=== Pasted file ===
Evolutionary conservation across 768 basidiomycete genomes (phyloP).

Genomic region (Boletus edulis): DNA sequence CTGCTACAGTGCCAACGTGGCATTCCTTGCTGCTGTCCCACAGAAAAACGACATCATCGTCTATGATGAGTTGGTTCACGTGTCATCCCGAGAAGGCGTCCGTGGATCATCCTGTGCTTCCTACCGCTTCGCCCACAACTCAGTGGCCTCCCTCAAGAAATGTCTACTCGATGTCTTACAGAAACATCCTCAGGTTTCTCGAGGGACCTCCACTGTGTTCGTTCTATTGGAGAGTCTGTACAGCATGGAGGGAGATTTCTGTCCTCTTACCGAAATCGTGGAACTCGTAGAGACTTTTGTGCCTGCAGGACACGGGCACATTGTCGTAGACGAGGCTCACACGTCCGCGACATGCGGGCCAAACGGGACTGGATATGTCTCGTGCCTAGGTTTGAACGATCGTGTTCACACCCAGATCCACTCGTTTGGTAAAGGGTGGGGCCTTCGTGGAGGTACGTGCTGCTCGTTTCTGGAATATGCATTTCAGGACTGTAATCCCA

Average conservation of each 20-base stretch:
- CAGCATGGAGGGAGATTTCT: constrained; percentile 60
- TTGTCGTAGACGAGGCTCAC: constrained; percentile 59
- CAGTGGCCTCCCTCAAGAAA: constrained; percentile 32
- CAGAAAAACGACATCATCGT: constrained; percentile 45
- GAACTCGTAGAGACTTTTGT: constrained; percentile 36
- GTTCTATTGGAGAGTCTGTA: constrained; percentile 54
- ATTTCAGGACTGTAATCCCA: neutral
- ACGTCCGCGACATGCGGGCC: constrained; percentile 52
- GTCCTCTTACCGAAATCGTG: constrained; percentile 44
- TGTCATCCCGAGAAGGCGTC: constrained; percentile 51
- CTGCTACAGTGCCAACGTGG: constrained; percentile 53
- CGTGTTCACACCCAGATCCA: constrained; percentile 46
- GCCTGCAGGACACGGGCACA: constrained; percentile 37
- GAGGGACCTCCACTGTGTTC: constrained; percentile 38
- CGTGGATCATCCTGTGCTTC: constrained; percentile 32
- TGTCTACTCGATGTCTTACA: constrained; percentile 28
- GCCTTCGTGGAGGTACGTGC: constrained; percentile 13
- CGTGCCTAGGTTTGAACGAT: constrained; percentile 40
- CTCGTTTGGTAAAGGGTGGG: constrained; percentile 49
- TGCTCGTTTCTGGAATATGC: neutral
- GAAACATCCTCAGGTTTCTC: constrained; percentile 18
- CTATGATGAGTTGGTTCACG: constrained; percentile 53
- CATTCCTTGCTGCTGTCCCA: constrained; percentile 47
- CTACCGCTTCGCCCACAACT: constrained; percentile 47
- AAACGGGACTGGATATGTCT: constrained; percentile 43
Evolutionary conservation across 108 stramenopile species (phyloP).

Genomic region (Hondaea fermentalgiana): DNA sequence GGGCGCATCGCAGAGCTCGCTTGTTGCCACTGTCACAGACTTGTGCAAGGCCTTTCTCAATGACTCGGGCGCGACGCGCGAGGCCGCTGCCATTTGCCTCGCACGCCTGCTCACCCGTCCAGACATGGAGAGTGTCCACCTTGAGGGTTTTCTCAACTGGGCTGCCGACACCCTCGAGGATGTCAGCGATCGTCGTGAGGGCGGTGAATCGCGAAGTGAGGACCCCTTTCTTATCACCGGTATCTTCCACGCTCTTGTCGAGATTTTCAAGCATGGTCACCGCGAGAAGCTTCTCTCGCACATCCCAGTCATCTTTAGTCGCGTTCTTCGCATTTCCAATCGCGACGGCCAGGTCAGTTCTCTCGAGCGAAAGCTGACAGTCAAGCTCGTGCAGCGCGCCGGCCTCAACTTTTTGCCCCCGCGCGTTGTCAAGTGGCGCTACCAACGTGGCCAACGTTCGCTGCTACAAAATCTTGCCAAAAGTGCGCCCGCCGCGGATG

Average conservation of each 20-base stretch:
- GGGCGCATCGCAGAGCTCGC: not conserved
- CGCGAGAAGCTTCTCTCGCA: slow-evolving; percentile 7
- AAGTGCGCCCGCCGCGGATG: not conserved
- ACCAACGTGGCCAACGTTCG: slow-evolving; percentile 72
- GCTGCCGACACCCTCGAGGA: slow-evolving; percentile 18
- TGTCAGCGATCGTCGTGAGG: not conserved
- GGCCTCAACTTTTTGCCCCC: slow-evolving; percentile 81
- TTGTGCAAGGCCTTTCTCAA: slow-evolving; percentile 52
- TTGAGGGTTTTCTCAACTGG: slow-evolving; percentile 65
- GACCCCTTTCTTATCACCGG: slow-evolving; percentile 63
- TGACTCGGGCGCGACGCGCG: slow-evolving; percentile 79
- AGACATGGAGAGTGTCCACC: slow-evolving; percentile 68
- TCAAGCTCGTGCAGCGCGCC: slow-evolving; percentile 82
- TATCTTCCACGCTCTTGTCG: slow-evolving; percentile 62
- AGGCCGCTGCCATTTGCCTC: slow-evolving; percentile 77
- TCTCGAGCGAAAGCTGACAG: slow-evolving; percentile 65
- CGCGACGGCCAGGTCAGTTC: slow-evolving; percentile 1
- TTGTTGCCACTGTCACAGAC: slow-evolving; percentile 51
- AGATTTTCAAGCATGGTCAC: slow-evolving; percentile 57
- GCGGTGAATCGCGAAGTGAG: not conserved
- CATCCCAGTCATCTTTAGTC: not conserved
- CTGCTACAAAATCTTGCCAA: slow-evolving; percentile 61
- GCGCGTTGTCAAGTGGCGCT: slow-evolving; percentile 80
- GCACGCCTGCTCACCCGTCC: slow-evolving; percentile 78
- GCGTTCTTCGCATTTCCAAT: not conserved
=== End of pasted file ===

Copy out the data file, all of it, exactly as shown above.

Evolutionary conservation across 768 basidiomycete genomes (phyloP).

Genomic region (Boletus edulis): DNA sequence CTGCTACAGTGCCAACGTGGCATTCCTTGCTGCTGTCCCACAGAAAAACGACATCATCGTCTATGATGAGTTGGTTCACGTGTCATCCCGAGAAGGCGTCCGTGGATCATCCTGTGCTTCCTACCGCTTCGCCCACAACTCAGTGGCCTCCCTCAAGAAATGTCTACTCGATGTCTTACAGAAACATCCTCAGGTTTCTCGAGGGACCTCCACTGTGTTCGTTCTATTGGAGAGTCTGTACAGCATGGAGGGAGATTTCTGTCCTCTTACCGAAATCGTGGAACTCGTAGAGACTTTTGTGCCTGCAGGACACGGGCACATTGTCGTAGACGAGGCTCACACGTCCGCGACATGCGGGCCAAACGGGACTGGATATGTCTCGTGCCTAGGTTTGAACGATCGTGTTCACACCCAGATCCACTCGTTTGGTAAAGGGTGGGGCCTTCGTGGAGGTACGTGCTGCTCGTTTCTGGAATATGCATTTCAGGACTGTAATCCCA

Average conservation of each 20-base stretch:
- CAGCATGGAGGGAGATTTCT: constrained; percentile 60
- TTGTCGTAGACGAGGCTCAC: constrained; percentile 59
- CAGTGGCCTCCCTCAAGAAA: constrained; percentile 32
- CAGAAAAACGACATCATCGT: constrained; percentile 45
- GAACTCGTAGAGACTTTTGT: constrained; percentile 36
- GTTCTATTGGAGAGTCTGTA: constrained; percentile 54
- ATTTCAGGACTGTAATCCCA: neutral
- ACGTCCGCGACATGCGGGCC: constrained; percentile 52
- GTCCTCTTACCGAAATCGTG: constrained; percentile 44
- TGTCATCCCGAGAAGGCGTC: constrained; percentile 51
- CTGCTACAGTGCCAACGTGG: constrained; percentile 53
- CGTGTTCACACCCAGATCCA: constrained; percentile 46
- GCCTGCAGGACACGGGCACA: constrained; percentile 37
- GAGGGACCTCCACTGTGTTC: constrained; percentile 38
- CGTGGATCATCCTGTGCTTC: constrained; percentile 32
- TGTCTACTCGATGTCTTACA: constrained; percentile 28
- GCCTTCGTGGAGGTACGTGC: constrained; percentile 13
- CGTGCCTAGGTTTGAACGAT: constrained; percentile 40
- CTCGTTTGGTAAAGGGTGGG: constrained; percentile 49
- TGCTCGTTTCTGGAATATGC: neutral
- GAAACATCCTCAGGTTTCTC: constrained; percentile 18
- CTATGATGAGTTGGTTCACG: constrained; percentile 53
- CATTCCTTGCTGCTGTCCCA: constrained; percentile 47
- CTACCGCTTCGCCCACAACT: constrained; percentile 47
- AAACGGGACTGGATATGTCT: constrained; percentile 43
Evolutionary conservation across 108 stramenopile species (phyloP).

Genomic region (Hondaea fermentalgiana): DNA sequence GGGCGCATCGCAGAGCTCGCTTGTTGCCACTGTCACAGACTTGTGCAAGGCCTTTCTCAATGACTCGGGCGCGACGCGCGAGGCCGCTGCCATTTGCCTCGCACGCCTGCTCACCCGTCCAGACATGGAGAGTGTCCACCTTGAGGGTTTTCTCAACTGGGCTGCCGACACCCTCGAGGATGTCAGCGATCGTCGTGAGGGCGGTGAATCGCGAAGTGAGGACCCCTTTCTTATCACCGGTATCTTCCACGCTCTTGTCGAGATTTTCAAGCATGGTCACCGCGAGAAGCTTCTCTCGCACATCCCAGTCATCTTTAGTCGCGTTCTTCGCATTTCCAATCGCGACGGCCAGGTCAGTTCTCTCGAGCGAAAGCTGACAGTCAAGCTCGTGCAGCGCGCCGGCCTCAACTTTTTGCCCCCGCGCGTTGTCAAGTGGCGCTACCAACGTGGCCAACGTTCGCTGCTACAAAATCTTGCCAAAAGTGCGCCCGCCGCGGATG

Average conservation of each 20-base stretch:
- GGGCGCATCGCAGAGCTCGC: not conserved
- CGCGAGAAGCTTCTCTCGCA: slow-evolving; percentile 7
- AAGTGCGCCCGCCGCGGATG: not conserved
- ACCAACGTGGCCAACGTTCG: slow-evolving; percentile 72
- GCTGCCGACACCCTCGAGGA: slow-evolving; percentile 18
- TGTCAGCGATCGTCGTGAGG: not conserved
- GGCCTCAACTTTTTGCCCCC: slow-evolving; percentile 81
- TTGTGCAAGGCCTTTCTCAA: slow-evolving; percentile 52
- TTGAGGGTTTTCTCAACTGG: slow-evolving; percentile 65
- GACCCCTTTCTTATCACCGG: slow-evolving; percentile 63
- TGACTCGGGCGCGACGCGCG: slow-evolving; percentile 79
- AGACATGGAGAGTGTCCACC: slow-evolving; percentile 68
- TCAAGCTCGTGCAGCGCGCC: slow-evolving; percentile 82
- TATCTTCCACGCTCTTGTCG: slow-evolving; percentile 62
- AGGCCGCTGCCATTTGCCTC: slow-evolving; percentile 77
- TCTCGAGCGAAAGCTGACAG: slow-evolving; percentile 65
- CGCGACGGCCAGGTCAGTTC: slow-evolving; percentile 1
- TTGTTGCCACTGTCACAGAC: slow-evolving; percentile 51
- AGATTTTCAAGCATGGTCAC: slow-evolving; percentile 57
- GCGGTGAATCGCGAAGTGAG: not conserved
- CATCCCAGTCATCTTTAGTC: not conserved
- CTGCTACAAAATCTTGCCAA: slow-evolving; percentile 61
- GCGCGTTGTCAAGTGGCGCT: slow-evolving; percentile 80
- GCACGCCTGCTCACCCGTCC: slow-evolving; percentile 78
- GCGTTCTTCGCATTTCCAAT: not conserved